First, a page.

The experience of people who have tested up in Seidokan is very different than this. (Are there other schools that test this way?) There, 5th and 6th kyu tests require 1 technique from each of the 12 basic attacks (katatedori, katate kosa dori, ryotedori, ryote muchi, kata dori, ryo kata dori, shomen, yokomen, ski, and 'attacks from behind'). 4th kyu tests require two from each attack. 3rd kyu tests require three, and so on up to shodan, where 6 techniques from each attack are required.
When you're just starting out, you have to spend time planning your test because you don't really realize that you know 1 or 2 attacks from each technique. The habit of at least partially planning your tests tends to stay with you (at least it did for me). Even at shodan, it's interesting to think about which techniques go with which attacks most easily and what you're most comfortable. It is certainly true that as the test progresses, things can get pretty spontaneous.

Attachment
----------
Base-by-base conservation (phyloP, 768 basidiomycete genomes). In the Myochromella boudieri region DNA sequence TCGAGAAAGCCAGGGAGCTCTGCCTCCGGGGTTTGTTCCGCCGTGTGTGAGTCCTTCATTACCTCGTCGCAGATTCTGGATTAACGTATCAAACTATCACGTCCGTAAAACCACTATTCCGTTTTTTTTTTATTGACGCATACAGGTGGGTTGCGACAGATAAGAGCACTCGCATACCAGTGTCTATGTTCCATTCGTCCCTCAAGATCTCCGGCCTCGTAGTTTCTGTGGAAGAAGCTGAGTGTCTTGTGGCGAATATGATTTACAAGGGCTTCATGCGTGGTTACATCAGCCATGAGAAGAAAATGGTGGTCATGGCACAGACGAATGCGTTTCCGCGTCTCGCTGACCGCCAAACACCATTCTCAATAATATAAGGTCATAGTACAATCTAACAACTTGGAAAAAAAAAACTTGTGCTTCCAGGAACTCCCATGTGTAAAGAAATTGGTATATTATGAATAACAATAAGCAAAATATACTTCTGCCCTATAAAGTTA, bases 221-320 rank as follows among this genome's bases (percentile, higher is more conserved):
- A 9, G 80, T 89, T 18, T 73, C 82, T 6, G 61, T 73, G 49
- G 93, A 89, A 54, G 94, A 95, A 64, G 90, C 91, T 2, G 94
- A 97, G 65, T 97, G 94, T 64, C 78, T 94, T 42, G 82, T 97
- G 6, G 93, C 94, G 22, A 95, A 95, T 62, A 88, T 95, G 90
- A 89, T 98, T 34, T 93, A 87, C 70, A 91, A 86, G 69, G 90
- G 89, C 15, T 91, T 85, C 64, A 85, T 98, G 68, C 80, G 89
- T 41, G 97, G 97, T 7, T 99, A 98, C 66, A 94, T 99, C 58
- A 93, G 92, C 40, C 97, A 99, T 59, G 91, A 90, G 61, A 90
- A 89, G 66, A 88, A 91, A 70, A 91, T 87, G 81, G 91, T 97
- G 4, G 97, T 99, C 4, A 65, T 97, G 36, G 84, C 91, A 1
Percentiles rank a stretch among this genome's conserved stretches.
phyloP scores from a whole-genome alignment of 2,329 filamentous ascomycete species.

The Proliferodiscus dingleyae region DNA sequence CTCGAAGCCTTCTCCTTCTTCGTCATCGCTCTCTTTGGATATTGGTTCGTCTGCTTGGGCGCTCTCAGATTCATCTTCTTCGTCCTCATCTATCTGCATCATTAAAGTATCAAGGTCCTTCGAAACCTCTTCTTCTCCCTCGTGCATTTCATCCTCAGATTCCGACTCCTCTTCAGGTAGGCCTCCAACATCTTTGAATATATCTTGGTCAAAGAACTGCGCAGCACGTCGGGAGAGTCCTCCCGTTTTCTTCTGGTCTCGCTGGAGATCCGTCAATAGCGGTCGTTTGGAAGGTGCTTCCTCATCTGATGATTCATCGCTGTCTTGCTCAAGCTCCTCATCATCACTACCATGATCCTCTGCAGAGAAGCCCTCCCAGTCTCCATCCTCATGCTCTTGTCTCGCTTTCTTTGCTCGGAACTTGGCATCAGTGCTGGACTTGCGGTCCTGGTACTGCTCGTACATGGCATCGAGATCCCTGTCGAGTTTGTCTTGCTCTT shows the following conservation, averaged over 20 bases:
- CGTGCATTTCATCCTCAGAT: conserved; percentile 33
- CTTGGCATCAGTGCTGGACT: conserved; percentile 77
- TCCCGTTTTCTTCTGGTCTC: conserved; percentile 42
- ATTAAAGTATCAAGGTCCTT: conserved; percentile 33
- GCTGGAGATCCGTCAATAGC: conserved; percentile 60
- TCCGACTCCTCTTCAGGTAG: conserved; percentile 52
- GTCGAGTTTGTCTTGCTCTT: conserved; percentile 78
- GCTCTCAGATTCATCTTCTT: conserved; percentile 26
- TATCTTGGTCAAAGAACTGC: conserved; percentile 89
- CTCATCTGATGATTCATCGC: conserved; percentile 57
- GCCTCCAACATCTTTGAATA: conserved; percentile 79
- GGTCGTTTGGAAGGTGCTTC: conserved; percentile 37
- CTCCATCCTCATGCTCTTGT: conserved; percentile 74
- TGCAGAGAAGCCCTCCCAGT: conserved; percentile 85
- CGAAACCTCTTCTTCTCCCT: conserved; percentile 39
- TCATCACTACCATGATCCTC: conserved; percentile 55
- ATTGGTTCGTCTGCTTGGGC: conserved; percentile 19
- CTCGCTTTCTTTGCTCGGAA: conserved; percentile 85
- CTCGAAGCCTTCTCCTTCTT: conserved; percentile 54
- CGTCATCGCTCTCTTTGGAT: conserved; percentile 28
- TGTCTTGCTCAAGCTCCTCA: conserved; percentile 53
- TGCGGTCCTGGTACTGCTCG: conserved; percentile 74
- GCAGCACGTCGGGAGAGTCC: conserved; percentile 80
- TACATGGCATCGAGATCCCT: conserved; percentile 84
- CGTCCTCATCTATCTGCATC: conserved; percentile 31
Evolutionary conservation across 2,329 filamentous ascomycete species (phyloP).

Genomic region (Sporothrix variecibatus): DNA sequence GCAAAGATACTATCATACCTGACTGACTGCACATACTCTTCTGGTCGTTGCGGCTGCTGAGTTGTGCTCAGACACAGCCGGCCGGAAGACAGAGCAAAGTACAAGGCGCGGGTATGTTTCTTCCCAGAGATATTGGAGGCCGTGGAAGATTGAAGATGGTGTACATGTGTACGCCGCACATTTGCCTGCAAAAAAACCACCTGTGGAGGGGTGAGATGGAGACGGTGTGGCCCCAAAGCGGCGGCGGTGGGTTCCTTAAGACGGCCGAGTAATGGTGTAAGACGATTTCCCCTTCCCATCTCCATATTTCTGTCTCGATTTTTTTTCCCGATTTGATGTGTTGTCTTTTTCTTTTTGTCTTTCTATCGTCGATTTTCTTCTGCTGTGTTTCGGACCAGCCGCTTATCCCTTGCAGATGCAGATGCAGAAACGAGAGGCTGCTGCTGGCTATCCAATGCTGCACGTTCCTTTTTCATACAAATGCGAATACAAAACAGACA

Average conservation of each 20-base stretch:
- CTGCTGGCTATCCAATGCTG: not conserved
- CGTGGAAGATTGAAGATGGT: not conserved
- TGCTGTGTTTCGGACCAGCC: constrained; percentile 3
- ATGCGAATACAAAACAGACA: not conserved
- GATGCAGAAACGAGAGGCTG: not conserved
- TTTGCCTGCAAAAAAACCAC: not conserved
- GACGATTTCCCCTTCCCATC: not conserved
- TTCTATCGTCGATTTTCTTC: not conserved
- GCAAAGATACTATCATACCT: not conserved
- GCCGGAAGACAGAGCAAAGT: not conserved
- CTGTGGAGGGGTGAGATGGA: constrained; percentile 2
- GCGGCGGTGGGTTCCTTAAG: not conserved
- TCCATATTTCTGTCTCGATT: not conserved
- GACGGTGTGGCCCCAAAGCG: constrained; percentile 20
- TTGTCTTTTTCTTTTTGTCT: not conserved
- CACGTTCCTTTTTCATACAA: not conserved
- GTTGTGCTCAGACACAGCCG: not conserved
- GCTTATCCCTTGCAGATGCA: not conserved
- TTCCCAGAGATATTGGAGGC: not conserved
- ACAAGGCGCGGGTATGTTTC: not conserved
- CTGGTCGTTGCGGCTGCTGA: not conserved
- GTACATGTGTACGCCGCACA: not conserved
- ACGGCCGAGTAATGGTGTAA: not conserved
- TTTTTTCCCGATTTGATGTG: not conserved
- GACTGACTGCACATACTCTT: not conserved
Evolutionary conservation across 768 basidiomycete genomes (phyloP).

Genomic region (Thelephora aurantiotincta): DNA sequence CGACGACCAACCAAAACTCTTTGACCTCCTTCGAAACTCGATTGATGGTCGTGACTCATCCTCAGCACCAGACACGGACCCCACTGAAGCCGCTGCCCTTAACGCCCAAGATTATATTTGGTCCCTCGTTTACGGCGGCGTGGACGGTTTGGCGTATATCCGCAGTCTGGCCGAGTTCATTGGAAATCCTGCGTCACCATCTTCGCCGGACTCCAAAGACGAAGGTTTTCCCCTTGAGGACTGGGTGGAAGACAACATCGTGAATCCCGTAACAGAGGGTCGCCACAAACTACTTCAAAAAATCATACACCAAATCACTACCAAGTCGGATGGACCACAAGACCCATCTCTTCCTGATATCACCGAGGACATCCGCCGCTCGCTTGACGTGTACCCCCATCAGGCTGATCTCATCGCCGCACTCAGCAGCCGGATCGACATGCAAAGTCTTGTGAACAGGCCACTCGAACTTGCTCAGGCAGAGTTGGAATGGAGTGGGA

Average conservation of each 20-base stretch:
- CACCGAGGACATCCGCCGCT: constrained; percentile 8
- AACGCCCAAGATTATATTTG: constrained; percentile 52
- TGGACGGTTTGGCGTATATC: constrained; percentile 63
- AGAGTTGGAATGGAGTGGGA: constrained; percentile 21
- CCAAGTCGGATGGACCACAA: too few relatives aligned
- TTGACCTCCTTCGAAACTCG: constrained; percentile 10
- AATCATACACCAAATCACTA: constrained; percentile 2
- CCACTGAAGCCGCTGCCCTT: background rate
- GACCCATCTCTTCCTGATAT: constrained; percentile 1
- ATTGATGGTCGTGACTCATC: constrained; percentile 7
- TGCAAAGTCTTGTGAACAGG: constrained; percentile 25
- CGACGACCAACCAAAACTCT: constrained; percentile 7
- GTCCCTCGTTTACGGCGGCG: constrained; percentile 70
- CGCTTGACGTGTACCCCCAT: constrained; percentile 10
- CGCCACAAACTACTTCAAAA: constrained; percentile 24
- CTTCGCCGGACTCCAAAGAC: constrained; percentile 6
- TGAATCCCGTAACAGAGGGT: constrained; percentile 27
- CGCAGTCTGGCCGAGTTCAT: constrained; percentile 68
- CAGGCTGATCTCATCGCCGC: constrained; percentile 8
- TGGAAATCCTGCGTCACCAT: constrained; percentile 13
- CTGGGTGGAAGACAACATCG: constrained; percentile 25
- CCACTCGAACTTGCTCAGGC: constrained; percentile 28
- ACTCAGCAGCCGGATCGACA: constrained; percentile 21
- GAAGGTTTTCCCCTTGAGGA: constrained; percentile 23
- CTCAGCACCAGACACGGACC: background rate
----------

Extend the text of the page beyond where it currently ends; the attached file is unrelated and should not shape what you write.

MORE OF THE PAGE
I found this style of testing to be very interesting for me, really forcing me to examine my own Aikido and notice it.